Dalwhinnie, the highest distillery in Scotland stands in an area steeped in history. The place name itself means 'meeting place', where cattle drovers and smugglers met on their way to markets in the south. It is often referred to as 'The Gentle Spirit'
The distillery was originally named Strathspey when it was established during the whisky boom of the late 1890s by two men from Kingussie. They chose the site for its access to a supply of clear spring water from Lochan-Doire-Uaine, above the snow line, and abundant peat from the surrounding moors.
The Dalwhinnie Distillery
The business was not a great success, however, and in 1905 Dalwhinnie was sold to the largest distilling company in America, Cook & Bernheimer. This gave rise to a great concern within the whisky industry in Scotland, which feared that the Americans might attempt to take over the market. Worries were dispelled by the introduction of prohibition in 1922.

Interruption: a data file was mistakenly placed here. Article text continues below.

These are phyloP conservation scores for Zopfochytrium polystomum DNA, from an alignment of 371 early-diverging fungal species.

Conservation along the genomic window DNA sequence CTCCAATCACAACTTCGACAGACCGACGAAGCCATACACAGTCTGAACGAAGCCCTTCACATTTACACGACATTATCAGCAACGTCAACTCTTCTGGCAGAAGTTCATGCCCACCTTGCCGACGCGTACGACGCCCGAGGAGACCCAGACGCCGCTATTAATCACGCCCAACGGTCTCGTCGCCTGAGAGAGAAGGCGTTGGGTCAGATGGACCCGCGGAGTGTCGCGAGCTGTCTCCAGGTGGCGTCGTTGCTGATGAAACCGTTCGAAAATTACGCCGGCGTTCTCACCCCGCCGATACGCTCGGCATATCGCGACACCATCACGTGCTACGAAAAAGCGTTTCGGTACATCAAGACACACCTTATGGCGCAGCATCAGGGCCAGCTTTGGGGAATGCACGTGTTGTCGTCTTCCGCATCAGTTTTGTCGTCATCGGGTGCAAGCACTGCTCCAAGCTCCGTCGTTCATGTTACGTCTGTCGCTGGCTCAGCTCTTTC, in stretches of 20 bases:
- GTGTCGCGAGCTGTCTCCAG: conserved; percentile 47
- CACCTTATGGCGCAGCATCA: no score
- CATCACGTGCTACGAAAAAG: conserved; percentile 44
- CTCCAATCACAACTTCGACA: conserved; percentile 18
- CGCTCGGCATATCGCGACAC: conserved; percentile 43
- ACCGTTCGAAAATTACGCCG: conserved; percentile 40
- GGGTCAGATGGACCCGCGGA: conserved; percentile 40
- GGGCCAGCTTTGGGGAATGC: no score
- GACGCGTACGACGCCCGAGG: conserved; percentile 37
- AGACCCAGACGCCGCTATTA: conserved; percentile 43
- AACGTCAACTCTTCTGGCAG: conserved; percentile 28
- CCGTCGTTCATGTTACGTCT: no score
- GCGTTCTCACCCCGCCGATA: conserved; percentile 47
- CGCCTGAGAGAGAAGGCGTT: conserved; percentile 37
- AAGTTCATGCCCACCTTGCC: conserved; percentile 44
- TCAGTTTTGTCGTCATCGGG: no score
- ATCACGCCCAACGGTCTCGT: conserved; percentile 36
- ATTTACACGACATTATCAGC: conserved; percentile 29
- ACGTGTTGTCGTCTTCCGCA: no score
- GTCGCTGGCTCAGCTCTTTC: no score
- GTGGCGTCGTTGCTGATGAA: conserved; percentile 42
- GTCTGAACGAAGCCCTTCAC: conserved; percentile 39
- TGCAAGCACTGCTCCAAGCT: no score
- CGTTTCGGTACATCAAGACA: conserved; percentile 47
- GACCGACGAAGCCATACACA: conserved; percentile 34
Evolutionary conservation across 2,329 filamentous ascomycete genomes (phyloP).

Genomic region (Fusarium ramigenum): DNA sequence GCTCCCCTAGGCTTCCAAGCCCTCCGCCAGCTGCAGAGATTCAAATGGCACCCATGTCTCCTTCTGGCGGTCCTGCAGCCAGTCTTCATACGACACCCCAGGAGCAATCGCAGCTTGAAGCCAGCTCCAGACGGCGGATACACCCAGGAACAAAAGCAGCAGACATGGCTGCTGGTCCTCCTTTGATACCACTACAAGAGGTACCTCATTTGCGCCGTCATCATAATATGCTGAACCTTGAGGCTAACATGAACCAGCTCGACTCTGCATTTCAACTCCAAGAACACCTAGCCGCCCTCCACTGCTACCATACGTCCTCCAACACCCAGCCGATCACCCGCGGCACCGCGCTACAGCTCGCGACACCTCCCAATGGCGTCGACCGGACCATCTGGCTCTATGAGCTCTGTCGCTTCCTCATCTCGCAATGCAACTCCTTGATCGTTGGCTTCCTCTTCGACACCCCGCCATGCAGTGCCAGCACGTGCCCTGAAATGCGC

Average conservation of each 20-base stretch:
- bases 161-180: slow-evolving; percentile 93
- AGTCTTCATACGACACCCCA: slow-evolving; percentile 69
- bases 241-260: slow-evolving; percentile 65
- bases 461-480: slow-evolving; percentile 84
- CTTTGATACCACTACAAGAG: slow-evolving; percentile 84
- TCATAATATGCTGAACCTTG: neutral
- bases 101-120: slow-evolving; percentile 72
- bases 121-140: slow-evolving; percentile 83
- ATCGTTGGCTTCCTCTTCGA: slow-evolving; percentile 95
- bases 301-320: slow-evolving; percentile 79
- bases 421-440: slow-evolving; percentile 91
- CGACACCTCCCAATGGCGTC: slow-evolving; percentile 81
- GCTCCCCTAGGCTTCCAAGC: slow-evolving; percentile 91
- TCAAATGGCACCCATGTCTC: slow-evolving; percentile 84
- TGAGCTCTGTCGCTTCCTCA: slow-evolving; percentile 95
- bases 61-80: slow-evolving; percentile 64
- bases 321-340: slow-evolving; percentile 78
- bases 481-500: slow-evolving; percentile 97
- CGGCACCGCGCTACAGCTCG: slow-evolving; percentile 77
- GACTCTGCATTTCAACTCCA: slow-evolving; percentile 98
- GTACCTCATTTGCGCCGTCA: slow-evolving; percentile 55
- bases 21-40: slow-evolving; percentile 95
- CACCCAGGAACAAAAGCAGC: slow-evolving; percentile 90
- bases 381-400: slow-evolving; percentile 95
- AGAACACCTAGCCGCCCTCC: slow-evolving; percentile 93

Color: yellow gold;
Nose: fruity, aromatic;
Body: round and full;
Palate: begins with a light taste, clean and mellow, building to a smooth Highland glow - a balanced medley of malty sweetness, fruit and oak, with distant whiffs of smoke
Finish: smooth, silky and heather honey.
'A surprisingly soft whisky with good aromas and a lovely fruity-malty taste from Scotland's highest, most remote distillery.' Roger Voss, Discover Life Now, April 1996
'My own personal choice would be the straw-gold honey-like 16-year-old Dalwhinnie.' Phillippe Boucheron, Gloucestershire Echo, 30 January 1996.